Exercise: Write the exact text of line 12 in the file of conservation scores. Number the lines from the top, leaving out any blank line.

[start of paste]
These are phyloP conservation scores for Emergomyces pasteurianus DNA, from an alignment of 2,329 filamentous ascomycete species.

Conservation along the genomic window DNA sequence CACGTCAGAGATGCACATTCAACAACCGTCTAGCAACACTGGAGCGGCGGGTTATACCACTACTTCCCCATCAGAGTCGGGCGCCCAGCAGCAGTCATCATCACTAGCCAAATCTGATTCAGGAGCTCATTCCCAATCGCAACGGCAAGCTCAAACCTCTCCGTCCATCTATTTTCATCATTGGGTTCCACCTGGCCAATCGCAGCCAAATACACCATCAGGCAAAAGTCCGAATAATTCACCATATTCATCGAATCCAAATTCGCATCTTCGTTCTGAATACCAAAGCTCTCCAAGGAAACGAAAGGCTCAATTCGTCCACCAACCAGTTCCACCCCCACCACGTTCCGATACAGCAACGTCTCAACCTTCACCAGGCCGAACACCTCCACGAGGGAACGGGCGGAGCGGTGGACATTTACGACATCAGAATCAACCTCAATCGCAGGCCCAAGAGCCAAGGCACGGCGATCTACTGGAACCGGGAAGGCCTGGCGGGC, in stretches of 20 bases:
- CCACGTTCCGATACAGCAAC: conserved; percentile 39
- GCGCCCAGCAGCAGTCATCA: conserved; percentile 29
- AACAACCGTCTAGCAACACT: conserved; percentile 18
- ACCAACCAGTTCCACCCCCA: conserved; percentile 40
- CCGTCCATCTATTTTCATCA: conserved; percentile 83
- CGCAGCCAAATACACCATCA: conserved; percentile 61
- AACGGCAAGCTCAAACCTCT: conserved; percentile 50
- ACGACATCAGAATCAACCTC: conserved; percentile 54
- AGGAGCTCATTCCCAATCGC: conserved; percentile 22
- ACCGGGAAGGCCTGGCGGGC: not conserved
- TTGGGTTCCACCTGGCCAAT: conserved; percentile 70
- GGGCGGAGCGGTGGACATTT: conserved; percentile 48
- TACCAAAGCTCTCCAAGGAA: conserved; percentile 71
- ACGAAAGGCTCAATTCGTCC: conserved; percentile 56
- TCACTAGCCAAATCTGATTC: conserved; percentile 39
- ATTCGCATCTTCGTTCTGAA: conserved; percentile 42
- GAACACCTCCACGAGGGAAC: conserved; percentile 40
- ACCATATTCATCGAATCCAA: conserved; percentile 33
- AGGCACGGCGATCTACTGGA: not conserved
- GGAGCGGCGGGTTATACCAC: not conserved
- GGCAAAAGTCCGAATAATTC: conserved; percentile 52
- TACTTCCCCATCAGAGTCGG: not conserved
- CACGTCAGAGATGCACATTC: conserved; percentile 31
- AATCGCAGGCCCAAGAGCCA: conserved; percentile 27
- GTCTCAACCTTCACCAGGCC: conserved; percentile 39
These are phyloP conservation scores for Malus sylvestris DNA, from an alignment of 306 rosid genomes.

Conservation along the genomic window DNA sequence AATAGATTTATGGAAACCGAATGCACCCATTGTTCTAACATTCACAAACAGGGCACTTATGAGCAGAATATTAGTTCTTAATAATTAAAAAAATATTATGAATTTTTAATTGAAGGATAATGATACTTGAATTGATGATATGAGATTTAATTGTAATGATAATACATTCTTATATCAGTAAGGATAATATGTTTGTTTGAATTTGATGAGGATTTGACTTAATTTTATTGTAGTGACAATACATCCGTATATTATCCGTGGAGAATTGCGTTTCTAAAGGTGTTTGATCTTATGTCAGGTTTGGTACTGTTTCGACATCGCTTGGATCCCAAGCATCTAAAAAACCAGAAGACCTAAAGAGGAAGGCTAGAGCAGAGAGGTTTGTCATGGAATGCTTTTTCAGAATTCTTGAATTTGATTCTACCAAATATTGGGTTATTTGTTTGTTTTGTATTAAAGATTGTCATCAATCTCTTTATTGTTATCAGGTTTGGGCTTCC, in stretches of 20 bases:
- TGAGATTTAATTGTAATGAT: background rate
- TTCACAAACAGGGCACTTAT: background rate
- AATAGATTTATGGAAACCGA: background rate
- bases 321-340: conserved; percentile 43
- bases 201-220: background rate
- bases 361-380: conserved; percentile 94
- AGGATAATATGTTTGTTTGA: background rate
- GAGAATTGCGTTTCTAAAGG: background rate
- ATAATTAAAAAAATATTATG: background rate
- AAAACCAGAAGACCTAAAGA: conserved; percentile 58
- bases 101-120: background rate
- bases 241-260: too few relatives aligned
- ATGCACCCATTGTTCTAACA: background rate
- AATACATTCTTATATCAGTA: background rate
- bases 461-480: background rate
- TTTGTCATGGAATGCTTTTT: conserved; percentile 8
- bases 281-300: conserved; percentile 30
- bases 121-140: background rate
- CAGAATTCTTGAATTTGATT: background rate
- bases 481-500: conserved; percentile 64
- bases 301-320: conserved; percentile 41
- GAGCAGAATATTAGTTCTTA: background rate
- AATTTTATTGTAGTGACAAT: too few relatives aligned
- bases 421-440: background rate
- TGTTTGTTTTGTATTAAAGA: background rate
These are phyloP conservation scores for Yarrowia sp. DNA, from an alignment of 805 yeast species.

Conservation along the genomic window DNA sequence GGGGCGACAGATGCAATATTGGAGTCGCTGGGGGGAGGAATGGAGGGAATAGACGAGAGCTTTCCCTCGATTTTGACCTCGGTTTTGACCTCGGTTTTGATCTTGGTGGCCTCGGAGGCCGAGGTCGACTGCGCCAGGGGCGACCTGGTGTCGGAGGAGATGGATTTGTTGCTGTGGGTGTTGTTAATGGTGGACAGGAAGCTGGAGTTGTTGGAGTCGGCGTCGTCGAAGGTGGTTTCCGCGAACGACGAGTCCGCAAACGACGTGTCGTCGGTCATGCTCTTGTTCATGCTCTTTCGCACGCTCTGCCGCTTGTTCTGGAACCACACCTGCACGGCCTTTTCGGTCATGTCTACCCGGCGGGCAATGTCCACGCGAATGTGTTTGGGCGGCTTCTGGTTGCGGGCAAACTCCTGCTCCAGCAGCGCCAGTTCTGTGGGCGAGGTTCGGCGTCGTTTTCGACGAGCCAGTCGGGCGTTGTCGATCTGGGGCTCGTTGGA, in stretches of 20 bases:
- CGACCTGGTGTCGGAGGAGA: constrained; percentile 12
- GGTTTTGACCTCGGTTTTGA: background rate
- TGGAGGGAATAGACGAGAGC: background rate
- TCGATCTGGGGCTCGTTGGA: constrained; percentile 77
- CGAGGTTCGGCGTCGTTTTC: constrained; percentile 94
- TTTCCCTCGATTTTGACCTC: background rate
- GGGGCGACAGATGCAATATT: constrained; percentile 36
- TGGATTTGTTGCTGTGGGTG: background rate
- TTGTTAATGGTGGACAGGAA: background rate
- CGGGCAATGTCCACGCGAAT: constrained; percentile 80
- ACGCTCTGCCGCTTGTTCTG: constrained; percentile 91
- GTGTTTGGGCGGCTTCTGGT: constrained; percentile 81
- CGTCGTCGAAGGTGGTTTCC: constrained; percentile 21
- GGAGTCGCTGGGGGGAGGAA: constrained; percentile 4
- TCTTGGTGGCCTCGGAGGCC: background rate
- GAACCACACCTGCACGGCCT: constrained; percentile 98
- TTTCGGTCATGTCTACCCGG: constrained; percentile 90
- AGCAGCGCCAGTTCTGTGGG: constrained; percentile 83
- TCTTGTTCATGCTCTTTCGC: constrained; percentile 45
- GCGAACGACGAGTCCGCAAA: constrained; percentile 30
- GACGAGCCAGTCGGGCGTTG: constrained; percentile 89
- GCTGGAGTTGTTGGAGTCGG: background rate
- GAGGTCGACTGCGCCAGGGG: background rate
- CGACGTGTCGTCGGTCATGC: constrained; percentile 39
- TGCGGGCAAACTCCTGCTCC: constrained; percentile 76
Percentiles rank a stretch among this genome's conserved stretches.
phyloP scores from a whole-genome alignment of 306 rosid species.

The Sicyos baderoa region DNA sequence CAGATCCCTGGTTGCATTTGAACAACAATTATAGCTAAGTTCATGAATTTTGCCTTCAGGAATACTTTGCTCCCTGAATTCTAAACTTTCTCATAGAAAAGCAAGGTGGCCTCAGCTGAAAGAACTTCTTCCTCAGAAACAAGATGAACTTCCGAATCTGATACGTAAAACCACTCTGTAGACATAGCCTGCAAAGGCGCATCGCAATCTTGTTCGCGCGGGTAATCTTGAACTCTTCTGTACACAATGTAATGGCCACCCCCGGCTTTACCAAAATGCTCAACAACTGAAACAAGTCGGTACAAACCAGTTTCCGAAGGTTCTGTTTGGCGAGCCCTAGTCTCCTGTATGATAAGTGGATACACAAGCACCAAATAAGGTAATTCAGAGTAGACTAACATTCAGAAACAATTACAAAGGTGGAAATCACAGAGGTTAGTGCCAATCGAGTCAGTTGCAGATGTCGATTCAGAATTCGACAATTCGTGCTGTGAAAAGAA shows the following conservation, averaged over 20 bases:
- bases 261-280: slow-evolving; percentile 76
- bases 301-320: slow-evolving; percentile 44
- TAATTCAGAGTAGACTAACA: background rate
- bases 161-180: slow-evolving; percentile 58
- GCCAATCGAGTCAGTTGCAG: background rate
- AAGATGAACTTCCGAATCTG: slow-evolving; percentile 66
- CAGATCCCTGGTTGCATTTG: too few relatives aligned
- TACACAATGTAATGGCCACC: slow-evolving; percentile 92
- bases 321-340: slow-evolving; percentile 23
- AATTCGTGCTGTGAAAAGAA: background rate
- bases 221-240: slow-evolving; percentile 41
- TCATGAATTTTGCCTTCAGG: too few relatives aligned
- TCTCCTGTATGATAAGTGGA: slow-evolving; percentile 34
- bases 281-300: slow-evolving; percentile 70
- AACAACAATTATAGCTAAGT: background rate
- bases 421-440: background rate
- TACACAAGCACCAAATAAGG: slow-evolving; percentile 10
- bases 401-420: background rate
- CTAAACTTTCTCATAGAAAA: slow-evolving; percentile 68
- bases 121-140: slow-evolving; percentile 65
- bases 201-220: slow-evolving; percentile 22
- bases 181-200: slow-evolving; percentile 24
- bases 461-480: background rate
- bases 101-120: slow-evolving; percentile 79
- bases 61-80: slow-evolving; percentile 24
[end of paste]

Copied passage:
- ACCGGGAAGGCCTGGCGGGC: not conserved